Working out unfamiliar vocabulary in the IELTS Reading Test part 1.

reader-310398_150One question I hear regularly from students is ‘What do I do if there are words I don’t understand in the IELTS Reading Test?’

Well, let me tell you first of all that there will ALWAYS be words you don’t understand.  I’m sure that even in your own language, you come across words you don’t understand when you’re reading but you still manage to understand .

In this post I’d like to discuss what to do when you come across unfamiliar words when reading a passage in the IELTS test.

Sometimes you might not need to understand the exact meaning of an unknown word, unless there is a question directly related to it.

Sometimes you do need to know the meaning.  OK, first of all, don’t panic!  I’m going to teach you some strategies to work out the meaning of unknown words.



You can often work out the meaning of a word by checking the context it’s written in.  The context is the words and phrases surrounding the word and it often contains clues about the meaning of the piece of unfamiliar vocabulary.  The words and phrases just before and just after the word are particularly useful.


Sometimes writers give a definition of a word, they explain it or they give an example.  There are certain words that express meaning:

  • is
  • means
  • refers to
  • that is
  • consists of

e.g.  A philanthropist is a person who loves his fellow human beings.

In this example, the word ‘is’ shows us that a definition is about to come.

Word Class and Punctuation

Look at the unknown word in the sentence and decide  if it is a noun, an adjective, a verb or an adverb.  Punctuation can also sometimes be a clue; you should look for colons or question marks in particular.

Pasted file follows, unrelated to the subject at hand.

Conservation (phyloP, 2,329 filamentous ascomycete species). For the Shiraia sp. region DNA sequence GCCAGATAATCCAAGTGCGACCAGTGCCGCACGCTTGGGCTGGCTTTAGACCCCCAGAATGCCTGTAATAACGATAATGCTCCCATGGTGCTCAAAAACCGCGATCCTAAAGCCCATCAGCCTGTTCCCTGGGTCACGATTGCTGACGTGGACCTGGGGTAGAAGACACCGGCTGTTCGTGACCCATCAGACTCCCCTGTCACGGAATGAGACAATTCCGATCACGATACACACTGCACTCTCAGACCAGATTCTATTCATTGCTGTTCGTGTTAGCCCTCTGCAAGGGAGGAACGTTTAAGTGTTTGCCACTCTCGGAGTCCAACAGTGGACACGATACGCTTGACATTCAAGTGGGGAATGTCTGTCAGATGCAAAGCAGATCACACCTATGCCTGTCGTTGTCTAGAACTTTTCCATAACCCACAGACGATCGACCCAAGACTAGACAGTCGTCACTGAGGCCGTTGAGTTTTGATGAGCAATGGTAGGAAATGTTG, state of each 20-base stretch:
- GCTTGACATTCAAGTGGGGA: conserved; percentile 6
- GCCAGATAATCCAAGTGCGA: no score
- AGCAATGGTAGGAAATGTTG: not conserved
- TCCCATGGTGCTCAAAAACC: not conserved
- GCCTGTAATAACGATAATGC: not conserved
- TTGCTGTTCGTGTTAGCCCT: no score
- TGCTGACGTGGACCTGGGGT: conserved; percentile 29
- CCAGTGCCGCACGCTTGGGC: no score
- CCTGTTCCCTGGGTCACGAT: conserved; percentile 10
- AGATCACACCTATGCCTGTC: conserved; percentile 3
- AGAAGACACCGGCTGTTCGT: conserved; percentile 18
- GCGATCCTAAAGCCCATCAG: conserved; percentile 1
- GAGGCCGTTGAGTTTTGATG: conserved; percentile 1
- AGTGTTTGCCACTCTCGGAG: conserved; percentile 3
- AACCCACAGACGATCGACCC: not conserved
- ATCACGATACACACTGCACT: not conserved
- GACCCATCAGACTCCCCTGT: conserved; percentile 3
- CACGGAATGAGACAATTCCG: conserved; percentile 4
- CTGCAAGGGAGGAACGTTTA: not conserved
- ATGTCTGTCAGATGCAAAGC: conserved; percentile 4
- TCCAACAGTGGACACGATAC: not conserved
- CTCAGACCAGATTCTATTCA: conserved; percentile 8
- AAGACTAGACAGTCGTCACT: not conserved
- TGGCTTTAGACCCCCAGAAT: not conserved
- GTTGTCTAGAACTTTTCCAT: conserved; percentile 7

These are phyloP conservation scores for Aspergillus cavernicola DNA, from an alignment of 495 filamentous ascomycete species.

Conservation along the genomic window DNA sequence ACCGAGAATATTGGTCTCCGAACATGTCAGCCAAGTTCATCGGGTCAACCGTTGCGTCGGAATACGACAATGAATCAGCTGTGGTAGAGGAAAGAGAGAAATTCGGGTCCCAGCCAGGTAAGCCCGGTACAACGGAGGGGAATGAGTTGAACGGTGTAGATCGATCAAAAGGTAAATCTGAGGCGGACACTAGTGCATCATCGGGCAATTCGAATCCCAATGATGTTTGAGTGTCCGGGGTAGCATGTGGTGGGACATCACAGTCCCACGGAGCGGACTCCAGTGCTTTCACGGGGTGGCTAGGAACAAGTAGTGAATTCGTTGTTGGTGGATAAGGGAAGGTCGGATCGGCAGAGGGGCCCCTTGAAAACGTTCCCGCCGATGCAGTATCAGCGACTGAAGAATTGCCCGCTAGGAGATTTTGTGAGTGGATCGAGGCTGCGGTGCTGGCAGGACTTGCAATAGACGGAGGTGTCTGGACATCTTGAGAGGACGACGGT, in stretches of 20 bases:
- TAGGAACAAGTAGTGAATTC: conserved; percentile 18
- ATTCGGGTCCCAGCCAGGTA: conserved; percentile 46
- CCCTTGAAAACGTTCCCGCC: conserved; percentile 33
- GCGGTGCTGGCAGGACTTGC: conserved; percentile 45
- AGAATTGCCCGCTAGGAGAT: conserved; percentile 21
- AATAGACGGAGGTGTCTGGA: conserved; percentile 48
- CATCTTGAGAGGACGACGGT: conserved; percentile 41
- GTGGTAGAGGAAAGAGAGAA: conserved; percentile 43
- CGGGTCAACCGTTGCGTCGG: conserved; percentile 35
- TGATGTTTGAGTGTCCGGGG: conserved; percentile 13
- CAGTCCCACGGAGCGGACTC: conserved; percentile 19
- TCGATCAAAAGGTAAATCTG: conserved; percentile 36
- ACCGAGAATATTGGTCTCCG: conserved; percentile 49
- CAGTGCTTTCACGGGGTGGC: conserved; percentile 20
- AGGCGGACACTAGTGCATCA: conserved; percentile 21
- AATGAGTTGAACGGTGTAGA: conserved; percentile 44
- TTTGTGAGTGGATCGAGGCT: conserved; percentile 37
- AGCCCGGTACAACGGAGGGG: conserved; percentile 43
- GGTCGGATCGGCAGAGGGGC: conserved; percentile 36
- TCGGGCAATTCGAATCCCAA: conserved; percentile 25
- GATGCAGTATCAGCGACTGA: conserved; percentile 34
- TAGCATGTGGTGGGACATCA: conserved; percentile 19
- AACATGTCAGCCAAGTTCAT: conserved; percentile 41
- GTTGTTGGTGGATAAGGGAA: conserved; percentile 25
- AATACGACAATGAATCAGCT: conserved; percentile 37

Connective Words

Connective words e.g. however give clues about the meaning of the unknown word.  They usually help to identify the general direction of the argument.  If you understand the general direction of the argument, this will help with the understanding of the unknown word.

For example, if you see the words ‘in addition’, then you know that the writer is giving more evidence to the previous argument.

Break the word down.

If you break the word down into syllables; looking at he root of the word, prefixes and suffixes, this may help you with understanding.  My post Working out unfamiliar vocabulary in the IELTS Reading Test part 2 discusses this point further.


The tips here obviously require some practice so don’t just leave it till the day of the IELTS test.  Do practice reading tests at home without a dictionary and try to work out the meaning of any unknown words.  I’m sure you don’t use a dictionary for every word you don’t know in your own language, so transfer these skills to English.

Also, do plenty of exercises to improve your reading skills.  Over the years, I have taught from many different IELTS books and one of the best I have found for self study is 202 Useful Exercises for IELTS ~ Academic & General Training Module.

Here’s to the best IELTS score possible!

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